“If there’s any consensus here at all, it’s that the current mean high water mark is not practical, it’s not viable, for the public generally and for property owners,” said Topher Hamblett, director of advocacy and policy for Save the Bay. “So that needs to be changed.”

A 1982 state Supreme Court decision fixed the line between private property rights and public access at what’s called the mean high tide line. That can’t be measured with the naked eye or just by looking at the farthest place the sea tossed some seaweed, though. It’s the average of all the high tides over 18.6 years.

The science is complex but does not favor access, critics say. The line itself doesn’t change day by day, but where it intersects with a dynamic and shifting shore does: Think of the line like a laser pointer locked into place and the beach as a plate of mashed potatoes. The beam of light might not move, but if you moved the mashed potatoes around with your fork, or removed them from your plate altogether — erosion, in this metaphor — it would land on a different spot on the mound.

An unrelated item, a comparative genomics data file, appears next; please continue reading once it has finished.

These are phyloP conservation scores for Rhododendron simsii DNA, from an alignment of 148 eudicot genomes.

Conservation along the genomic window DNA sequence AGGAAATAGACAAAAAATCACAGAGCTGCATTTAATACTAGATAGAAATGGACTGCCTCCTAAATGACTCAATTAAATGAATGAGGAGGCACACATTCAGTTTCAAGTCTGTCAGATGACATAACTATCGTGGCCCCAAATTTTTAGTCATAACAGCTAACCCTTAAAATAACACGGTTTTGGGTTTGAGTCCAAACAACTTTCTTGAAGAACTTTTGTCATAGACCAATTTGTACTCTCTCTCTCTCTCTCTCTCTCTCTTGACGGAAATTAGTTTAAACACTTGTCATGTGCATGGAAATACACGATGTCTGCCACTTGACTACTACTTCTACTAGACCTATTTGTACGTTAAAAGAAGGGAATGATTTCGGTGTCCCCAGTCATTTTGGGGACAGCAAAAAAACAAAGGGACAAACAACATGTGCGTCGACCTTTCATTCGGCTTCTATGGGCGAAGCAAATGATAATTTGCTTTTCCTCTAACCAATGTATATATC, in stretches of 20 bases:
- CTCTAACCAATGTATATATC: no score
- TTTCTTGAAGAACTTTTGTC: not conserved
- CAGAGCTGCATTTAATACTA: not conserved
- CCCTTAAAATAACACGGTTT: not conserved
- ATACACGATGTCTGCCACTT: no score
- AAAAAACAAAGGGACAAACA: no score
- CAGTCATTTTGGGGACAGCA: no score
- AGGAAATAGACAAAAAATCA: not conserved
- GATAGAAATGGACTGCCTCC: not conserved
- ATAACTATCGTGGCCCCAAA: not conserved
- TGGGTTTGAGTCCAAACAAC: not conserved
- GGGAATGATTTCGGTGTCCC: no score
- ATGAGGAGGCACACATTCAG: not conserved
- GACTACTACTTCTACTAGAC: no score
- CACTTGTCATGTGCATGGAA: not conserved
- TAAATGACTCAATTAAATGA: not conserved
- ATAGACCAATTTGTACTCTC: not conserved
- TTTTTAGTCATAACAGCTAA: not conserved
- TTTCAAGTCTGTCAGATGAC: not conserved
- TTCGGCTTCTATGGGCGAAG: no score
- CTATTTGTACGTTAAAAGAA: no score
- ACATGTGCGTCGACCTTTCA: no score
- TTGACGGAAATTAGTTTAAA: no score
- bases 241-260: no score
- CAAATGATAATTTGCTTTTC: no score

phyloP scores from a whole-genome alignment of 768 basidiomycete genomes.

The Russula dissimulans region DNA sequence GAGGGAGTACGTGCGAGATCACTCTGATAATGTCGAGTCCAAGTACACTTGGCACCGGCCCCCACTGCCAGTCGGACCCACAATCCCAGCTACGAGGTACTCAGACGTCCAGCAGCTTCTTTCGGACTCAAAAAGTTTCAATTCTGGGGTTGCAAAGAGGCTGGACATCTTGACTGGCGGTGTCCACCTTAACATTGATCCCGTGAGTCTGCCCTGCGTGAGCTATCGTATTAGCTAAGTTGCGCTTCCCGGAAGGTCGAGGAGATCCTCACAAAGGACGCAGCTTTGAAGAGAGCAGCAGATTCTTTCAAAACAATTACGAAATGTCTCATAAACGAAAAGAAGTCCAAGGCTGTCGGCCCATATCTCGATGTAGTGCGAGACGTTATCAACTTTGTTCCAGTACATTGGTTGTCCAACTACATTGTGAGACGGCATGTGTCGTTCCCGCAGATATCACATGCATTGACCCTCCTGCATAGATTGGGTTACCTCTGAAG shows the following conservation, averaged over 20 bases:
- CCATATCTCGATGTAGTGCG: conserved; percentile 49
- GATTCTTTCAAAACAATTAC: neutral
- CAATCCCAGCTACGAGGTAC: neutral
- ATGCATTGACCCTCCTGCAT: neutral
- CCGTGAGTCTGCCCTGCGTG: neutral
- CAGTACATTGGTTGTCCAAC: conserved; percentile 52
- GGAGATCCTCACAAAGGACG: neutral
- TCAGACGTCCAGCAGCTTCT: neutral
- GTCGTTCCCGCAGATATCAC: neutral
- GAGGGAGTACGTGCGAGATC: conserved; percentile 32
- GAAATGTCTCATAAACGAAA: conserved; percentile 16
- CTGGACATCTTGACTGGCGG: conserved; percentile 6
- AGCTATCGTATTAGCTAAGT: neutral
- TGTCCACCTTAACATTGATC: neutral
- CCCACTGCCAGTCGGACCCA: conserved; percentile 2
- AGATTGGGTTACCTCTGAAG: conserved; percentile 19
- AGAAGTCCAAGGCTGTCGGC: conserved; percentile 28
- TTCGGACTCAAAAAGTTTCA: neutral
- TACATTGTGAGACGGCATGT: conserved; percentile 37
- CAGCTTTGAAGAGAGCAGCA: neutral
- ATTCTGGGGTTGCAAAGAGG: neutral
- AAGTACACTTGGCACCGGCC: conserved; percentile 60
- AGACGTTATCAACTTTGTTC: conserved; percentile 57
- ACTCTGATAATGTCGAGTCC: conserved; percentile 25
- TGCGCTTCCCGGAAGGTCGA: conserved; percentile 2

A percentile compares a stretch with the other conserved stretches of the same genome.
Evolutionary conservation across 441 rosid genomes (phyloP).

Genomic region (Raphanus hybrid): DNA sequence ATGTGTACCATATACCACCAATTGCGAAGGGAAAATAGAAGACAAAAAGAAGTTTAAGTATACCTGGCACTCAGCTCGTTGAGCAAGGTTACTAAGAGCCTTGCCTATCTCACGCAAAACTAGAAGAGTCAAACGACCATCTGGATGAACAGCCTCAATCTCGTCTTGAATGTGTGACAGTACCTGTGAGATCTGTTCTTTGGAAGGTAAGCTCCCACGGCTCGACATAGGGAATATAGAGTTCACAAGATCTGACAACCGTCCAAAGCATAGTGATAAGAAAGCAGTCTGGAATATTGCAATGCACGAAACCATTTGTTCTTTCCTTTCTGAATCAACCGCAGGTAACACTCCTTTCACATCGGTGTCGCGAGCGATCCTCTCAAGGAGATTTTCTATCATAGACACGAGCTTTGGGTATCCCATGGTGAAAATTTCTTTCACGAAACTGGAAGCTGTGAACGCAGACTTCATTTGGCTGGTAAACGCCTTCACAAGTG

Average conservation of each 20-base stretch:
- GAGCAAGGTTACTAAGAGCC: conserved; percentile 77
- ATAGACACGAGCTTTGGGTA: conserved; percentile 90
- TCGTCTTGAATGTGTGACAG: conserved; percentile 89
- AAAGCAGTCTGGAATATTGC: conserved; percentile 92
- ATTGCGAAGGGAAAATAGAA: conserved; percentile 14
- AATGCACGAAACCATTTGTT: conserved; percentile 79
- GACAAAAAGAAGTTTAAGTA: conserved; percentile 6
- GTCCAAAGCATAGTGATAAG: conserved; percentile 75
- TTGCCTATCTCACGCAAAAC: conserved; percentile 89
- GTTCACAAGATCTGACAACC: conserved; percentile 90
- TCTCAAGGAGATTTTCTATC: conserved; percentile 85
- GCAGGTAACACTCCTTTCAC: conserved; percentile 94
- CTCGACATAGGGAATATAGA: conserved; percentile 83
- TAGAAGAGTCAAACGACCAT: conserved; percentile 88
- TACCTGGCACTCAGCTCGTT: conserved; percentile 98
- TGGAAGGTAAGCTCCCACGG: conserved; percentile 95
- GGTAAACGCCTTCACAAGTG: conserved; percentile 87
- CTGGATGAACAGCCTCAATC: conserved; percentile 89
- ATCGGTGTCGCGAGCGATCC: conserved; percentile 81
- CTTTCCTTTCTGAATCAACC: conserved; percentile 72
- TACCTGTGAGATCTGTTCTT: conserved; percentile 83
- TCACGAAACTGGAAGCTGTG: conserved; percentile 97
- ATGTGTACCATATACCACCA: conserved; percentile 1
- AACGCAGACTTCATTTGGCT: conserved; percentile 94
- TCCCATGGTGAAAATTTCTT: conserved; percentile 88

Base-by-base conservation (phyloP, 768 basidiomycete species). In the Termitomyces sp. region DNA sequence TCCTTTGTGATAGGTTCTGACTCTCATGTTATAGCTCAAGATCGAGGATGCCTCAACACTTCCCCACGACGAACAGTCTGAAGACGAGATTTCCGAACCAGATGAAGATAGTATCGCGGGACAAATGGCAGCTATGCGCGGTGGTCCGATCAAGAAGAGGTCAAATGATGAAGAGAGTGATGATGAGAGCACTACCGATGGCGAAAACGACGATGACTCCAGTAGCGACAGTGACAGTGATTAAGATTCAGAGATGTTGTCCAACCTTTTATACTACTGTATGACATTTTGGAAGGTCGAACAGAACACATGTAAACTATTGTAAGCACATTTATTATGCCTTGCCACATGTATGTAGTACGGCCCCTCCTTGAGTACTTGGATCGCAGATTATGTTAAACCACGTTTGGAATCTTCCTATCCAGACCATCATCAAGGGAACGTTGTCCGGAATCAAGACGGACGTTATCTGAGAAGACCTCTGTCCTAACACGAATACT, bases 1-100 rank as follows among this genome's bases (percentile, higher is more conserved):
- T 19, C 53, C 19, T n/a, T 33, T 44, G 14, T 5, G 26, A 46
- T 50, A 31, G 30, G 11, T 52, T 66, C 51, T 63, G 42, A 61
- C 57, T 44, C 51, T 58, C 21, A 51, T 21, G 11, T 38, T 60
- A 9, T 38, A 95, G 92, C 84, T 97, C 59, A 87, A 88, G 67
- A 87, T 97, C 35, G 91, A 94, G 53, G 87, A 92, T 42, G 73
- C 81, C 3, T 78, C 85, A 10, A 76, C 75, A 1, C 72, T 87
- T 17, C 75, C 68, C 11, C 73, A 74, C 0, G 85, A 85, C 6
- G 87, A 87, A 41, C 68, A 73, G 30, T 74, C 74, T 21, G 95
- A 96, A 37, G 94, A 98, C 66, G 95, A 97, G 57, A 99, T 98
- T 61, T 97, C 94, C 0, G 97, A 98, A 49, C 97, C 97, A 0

Through a half-dozen meetings, this 12-member commission has scrutinized the Ibbison decision and other parts of the science and the law — including whether the Ibbison decision had been effectively overturned by a state constitutional amendment in 1986 without anyone really noticing — while also collecting the viewpoints of private property interests.


“I do think it is wise for us to keep in mind the concern about going too far,” commission member and attorney Mark McKenney said. But, he added: “It’s been made exceedingly clear that trying to use an 18.6-year line that no one can identify in walking on the beach on a given day probably is no longer the best way to ensure the people know exactly what their rights are.”